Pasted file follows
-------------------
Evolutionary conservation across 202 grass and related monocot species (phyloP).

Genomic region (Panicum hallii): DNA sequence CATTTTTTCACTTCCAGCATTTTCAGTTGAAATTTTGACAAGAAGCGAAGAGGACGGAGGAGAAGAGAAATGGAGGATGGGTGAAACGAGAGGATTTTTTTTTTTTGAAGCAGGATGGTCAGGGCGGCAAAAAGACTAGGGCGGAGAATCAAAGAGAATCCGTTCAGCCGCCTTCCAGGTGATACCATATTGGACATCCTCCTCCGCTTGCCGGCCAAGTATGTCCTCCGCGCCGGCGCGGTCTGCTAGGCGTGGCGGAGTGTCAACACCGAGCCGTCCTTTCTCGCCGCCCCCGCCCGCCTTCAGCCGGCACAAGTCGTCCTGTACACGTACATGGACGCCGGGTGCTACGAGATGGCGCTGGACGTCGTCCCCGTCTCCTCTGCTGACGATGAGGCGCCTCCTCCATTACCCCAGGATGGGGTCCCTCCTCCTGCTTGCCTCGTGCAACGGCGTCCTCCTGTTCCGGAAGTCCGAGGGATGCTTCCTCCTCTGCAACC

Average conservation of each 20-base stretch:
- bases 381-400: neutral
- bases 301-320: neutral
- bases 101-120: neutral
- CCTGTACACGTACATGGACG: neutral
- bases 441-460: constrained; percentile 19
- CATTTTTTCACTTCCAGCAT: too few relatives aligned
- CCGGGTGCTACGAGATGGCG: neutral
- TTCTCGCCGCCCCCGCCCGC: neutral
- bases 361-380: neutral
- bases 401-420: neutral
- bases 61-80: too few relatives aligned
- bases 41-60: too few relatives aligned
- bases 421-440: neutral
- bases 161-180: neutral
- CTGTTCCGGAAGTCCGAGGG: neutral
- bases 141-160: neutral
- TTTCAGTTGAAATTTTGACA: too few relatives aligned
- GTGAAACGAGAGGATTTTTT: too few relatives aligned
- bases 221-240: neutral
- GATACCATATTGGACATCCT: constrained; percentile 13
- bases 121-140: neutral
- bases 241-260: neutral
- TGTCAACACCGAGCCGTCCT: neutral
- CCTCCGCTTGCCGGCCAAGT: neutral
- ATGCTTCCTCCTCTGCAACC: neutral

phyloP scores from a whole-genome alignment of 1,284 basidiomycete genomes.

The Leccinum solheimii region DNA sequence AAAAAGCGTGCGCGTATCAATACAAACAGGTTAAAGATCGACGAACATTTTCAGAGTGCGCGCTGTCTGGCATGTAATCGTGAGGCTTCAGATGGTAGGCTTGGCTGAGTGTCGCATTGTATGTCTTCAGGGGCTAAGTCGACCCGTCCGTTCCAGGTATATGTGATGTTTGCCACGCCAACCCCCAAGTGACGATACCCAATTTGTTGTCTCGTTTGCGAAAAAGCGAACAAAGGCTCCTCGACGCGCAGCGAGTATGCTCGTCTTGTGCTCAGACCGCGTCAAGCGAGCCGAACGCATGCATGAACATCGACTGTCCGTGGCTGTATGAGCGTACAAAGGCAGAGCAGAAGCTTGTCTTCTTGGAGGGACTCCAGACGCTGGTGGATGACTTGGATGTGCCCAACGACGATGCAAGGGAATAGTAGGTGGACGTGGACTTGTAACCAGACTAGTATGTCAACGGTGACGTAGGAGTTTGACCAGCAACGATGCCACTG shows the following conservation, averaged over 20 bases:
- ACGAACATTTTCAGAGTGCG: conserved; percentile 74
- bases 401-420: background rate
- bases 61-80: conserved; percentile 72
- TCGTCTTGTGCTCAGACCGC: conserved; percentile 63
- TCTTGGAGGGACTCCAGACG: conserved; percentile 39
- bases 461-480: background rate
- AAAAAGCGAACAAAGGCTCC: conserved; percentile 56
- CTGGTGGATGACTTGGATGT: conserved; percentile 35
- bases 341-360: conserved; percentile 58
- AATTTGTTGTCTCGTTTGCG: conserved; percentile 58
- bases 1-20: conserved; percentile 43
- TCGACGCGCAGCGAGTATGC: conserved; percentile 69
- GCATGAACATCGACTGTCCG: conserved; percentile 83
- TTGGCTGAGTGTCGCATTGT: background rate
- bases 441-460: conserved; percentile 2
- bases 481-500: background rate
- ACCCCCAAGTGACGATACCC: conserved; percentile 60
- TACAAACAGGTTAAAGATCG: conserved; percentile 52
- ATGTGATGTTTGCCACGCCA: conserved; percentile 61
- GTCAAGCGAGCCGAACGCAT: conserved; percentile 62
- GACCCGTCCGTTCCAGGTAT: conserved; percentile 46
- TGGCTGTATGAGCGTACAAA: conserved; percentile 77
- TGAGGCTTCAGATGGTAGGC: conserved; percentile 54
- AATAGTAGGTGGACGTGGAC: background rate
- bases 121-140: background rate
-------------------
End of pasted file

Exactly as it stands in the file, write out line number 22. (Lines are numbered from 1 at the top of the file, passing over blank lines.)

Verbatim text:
- bases 221-240: neutral